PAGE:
Young adult dystopian novel
Reading Level: Young Adult
Release Date: April 1, 2010
Publisher: Holiday House
Pages: 256 pages
Reviewed By: Kate McMurry
This dystopian, futuristic story is told in the alternating points of view of two teen protagonists, a boy named Callum and a girl named Boadicea, Bo for short. I really enjoy it when a young adult novel is written that way, and I also appreciated the fact that the story is told in past tense, which doesn’t draw attention to itself as present tense does.
The story starts with a bang, literally, as Molotov cocktails rain on the roof of the compound where Callum lives. He’s kidnapped by his family’s enemies, the Outstationers, who sell him as a slave to the cruel owners of a circus who keep him in a cage when they are not training and using him as an acrobat. After several months, Callum manages to escape from his captors and flees into the desert on a motorcycle. When he crashes and is knocked out, Bo rescues him, takes him to the cave where she lives, and nurses him back to health.
Bo hasn’t spoken to anyone but robots for years, since her guardian was murdered by Outstationers. She’s a “techno-hunter” who survives in a hostile environment by hunting small, desert prey with the aid of a team of “roboraptors.” These small, intelligent, highly skilled robots are named Chinky, Thumbelina, Cinderella, Silky and Mr. Pinkwhistle, and they seem almost human in their ability to respond to praise and affectionate pats from Bo.
In a world filled with dangerous, usually evil adults, Bo has been trained to trust no one. But Callum is her age, is lost and afraid, and clearly needs her help. Most importantly, they soon learn they share a common enemy, the Outstationers. When the small territory Bo has staked out becomes too dangerous because the Outstationers are after them, they set out together on a journey across a ravaged continent, seeking a safe haven in the city of Vulture’s Gate, in the process relying on each other totally. During the journey, Callum learns something incredible, which causes him to question everything he’s been taught by the men who raised him–Bo is a girl. Callum has been told all his life that there are no females on the planet because they were all wiped out by bird flu. Since that time, children have been created by a process that is, presumably, cloning. There are several types of people born that way, “cybrids” and “hybrids.”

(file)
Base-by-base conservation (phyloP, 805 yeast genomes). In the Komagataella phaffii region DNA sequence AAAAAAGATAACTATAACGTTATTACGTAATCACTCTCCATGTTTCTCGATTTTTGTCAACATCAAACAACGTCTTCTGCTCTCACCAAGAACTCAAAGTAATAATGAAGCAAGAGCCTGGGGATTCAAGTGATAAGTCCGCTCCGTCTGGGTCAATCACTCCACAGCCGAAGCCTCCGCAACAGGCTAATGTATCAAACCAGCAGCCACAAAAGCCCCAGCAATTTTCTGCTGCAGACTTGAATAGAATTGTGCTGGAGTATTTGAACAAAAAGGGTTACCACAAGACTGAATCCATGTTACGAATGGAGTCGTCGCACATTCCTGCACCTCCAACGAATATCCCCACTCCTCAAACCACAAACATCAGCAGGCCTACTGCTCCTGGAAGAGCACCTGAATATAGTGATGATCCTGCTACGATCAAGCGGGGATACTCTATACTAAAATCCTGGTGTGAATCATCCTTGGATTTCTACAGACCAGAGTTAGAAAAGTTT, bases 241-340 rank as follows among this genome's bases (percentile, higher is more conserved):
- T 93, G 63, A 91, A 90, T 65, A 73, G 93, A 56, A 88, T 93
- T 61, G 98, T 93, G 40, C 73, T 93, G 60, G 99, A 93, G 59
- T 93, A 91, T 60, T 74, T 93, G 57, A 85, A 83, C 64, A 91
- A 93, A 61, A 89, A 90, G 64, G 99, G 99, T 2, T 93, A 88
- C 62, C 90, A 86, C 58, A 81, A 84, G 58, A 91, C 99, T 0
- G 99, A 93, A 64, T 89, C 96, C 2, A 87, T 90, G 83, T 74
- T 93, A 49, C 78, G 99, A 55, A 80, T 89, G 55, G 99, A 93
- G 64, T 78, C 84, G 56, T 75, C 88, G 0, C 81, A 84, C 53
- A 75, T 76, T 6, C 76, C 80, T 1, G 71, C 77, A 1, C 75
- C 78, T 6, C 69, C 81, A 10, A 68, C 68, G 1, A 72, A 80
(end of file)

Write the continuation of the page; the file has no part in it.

Like most dystopian novels, the world that Callum and Bo attempt to survive in is utterly bleak. The author is from Australia, and in some ways the world of this story reminds me of the Mad Max films. But there’s a big difference in that there are two protagonists whose relationship is fascinating and moving to read about. Callum and Bo are extremely sympathetic characters. They are both survivors who never give up, and they are willing to care and make sacrifices for others.
I rate this story in this way:
World-building for the post-apocalyptic terrain of the story: 5
Action, adventure and conflict: 5